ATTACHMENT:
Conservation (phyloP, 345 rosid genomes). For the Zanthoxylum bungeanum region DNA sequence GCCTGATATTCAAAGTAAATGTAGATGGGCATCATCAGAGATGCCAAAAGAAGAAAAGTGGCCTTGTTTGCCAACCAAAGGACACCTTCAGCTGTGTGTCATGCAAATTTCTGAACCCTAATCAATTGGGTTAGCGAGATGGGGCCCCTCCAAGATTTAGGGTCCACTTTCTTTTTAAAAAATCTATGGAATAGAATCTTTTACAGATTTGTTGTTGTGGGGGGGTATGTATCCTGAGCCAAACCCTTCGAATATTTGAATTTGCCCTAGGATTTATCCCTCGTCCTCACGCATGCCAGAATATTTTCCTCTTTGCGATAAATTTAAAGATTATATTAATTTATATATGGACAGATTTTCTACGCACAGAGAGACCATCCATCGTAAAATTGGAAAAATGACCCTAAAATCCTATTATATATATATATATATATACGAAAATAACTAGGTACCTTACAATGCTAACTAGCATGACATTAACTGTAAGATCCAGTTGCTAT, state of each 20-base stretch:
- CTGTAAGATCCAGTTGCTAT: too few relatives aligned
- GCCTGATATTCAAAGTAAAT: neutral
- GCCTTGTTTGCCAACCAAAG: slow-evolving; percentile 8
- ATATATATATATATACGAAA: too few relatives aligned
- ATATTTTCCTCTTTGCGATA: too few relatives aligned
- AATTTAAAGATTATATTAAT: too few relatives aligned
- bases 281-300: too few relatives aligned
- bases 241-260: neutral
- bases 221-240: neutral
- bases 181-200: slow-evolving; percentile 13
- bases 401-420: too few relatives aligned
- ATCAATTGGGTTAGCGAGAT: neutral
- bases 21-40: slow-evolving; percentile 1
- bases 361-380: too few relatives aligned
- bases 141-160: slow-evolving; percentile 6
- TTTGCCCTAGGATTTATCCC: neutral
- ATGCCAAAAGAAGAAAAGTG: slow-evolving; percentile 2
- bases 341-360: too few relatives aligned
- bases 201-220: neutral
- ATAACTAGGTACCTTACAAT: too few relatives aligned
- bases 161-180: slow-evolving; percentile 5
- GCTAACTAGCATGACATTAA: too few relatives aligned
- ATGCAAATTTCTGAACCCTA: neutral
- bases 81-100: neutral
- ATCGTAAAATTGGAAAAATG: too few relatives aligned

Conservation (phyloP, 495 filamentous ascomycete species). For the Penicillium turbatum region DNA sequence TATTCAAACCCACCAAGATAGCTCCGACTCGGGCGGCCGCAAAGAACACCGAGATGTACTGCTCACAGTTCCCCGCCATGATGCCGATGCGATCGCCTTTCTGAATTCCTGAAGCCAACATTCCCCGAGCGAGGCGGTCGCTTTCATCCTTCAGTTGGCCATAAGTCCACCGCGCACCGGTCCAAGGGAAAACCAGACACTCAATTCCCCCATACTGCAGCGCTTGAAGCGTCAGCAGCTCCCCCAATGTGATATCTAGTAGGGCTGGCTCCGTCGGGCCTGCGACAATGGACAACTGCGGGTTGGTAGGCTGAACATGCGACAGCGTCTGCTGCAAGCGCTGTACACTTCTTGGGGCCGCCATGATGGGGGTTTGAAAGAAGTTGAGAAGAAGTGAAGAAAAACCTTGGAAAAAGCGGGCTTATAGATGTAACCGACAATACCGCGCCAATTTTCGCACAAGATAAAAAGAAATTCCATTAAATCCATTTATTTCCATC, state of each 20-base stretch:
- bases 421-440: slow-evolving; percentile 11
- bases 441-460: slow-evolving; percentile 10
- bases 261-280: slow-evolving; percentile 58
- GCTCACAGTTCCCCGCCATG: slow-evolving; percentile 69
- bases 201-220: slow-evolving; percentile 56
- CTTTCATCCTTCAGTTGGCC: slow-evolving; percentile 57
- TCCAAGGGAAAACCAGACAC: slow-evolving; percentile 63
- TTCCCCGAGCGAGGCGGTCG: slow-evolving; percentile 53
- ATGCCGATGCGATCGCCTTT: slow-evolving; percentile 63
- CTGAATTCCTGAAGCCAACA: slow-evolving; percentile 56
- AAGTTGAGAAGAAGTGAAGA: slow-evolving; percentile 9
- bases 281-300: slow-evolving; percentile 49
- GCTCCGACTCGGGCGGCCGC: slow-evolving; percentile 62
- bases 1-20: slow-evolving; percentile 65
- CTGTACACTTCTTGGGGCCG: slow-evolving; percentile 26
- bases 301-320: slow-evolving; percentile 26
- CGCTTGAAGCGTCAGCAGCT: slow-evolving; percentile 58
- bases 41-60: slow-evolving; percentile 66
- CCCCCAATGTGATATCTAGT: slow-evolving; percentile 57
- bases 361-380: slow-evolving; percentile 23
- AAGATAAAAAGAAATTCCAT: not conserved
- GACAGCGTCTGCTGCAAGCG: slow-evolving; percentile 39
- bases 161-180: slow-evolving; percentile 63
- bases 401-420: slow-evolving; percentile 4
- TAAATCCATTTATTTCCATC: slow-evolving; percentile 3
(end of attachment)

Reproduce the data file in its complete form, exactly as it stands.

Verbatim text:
Conservation (phyloP, 345 rosid genomes). For the Zanthoxylum bungeanum region DNA sequence GCCTGATATTCAAAGTAAATGTAGATGGGCATCATCAGAGATGCCAAAAGAAGAAAAGTGGCCTTGTTTGCCAACCAAAGGACACCTTCAGCTGTGTGTCATGCAAATTTCTGAACCCTAATCAATTGGGTTAGCGAGATGGGGCCCCTCCAAGATTTAGGGTCCACTTTCTTTTTAAAAAATCTATGGAATAGAATCTTTTACAGATTTGTTGTTGTGGGGGGGTATGTATCCTGAGCCAAACCCTTCGAATATTTGAATTTGCCCTAGGATTTATCCCTCGTCCTCACGCATGCCAGAATATTTTCCTCTTTGCGATAAATTTAAAGATTATATTAATTTATATATGGACAGATTTTCTACGCACAGAGAGACCATCCATCGTAAAATTGGAAAAATGACCCTAAAATCCTATTATATATATATATATATATACGAAAATAACTAGGTACCTTACAATGCTAACTAGCATGACATTAACTGTAAGATCCAGTTGCTAT, state of each 20-base stretch:
- CTGTAAGATCCAGTTGCTAT: too few relatives aligned
- GCCTGATATTCAAAGTAAAT: neutral
- GCCTTGTTTGCCAACCAAAG: slow-evolving; percentile 8
- ATATATATATATATACGAAA: too few relatives aligned
- ATATTTTCCTCTTTGCGATA: too few relatives aligned
- AATTTAAAGATTATATTAAT: too few relatives aligned
- bases 281-300: too few relatives aligned
- bases 241-260: neutral
- bases 221-240: neutral
- bases 181-200: slow-evolving; percentile 13
- bases 401-420: too few relatives aligned
- ATCAATTGGGTTAGCGAGAT: neutral
- bases 21-40: slow-evolving; percentile 1
- bases 361-380: too few relatives aligned
- bases 141-160: slow-evolving; percentile 6
- TTTGCCCTAGGATTTATCCC: neutral
- ATGCCAAAAGAAGAAAAGTG: slow-evolving; percentile 2
- bases 341-360: too few relatives aligned
- bases 201-220: neutral
- ATAACTAGGTACCTTACAAT: too few relatives aligned
- bases 161-180: slow-evolving; percentile 5
- GCTAACTAGCATGACATTAA: too few relatives aligned
- ATGCAAATTTCTGAACCCTA: neutral
- bases 81-100: neutral
- ATCGTAAAATTGGAAAAATG: too few relatives aligned

Conservation (phyloP, 495 filamentous ascomycete species). For the Penicillium turbatum region DNA sequence TATTCAAACCCACCAAGATAGCTCCGACTCGGGCGGCCGCAAAGAACACCGAGATGTACTGCTCACAGTTCCCCGCCATGATGCCGATGCGATCGCCTTTCTGAATTCCTGAAGCCAACATTCCCCGAGCGAGGCGGTCGCTTTCATCCTTCAGTTGGCCATAAGTCCACCGCGCACCGGTCCAAGGGAAAACCAGACACTCAATTCCCCCATACTGCAGCGCTTGAAGCGTCAGCAGCTCCCCCAATGTGATATCTAGTAGGGCTGGCTCCGTCGGGCCTGCGACAATGGACAACTGCGGGTTGGTAGGCTGAACATGCGACAGCGTCTGCTGCAAGCGCTGTACACTTCTTGGGGCCGCCATGATGGGGGTTTGAAAGAAGTTGAGAAGAAGTGAAGAAAAACCTTGGAAAAAGCGGGCTTATAGATGTAACCGACAATACCGCGCCAATTTTCGCACAAGATAAAAAGAAATTCCATTAAATCCATTTATTTCCATC, state of each 20-base stretch:
- bases 421-440: slow-evolving; percentile 11
- bases 441-460: slow-evolving; percentile 10
- bases 261-280: slow-evolving; percentile 58
- GCTCACAGTTCCCCGCCATG: slow-evolving; percentile 69
- bases 201-220: slow-evolving; percentile 56
- CTTTCATCCTTCAGTTGGCC: slow-evolving; percentile 57
- TCCAAGGGAAAACCAGACAC: slow-evolving; percentile 63
- TTCCCCGAGCGAGGCGGTCG: slow-evolving; percentile 53
- ATGCCGATGCGATCGCCTTT: slow-evolving; percentile 63
- CTGAATTCCTGAAGCCAACA: slow-evolving; percentile 56
- AAGTTGAGAAGAAGTGAAGA: slow-evolving; percentile 9
- bases 281-300: slow-evolving; percentile 49
- GCTCCGACTCGGGCGGCCGC: slow-evolving; percentile 62
- bases 1-20: slow-evolving; percentile 65
- CTGTACACTTCTTGGGGCCG: slow-evolving; percentile 26
- bases 301-320: slow-evolving; percentile 26
- CGCTTGAAGCGTCAGCAGCT: slow-evolving; percentile 58
- bases 41-60: slow-evolving; percentile 66
- CCCCCAATGTGATATCTAGT: slow-evolving; percentile 57
- bases 361-380: slow-evolving; percentile 23
- AAGATAAAAAGAAATTCCAT: not conserved
- GACAGCGTCTGCTGCAAGCG: slow-evolving; percentile 39
- bases 161-180: slow-evolving; percentile 63
- bases 401-420: slow-evolving; percentile 4
- TAAATCCATTTATTTCCATC: slow-evolving; percentile 3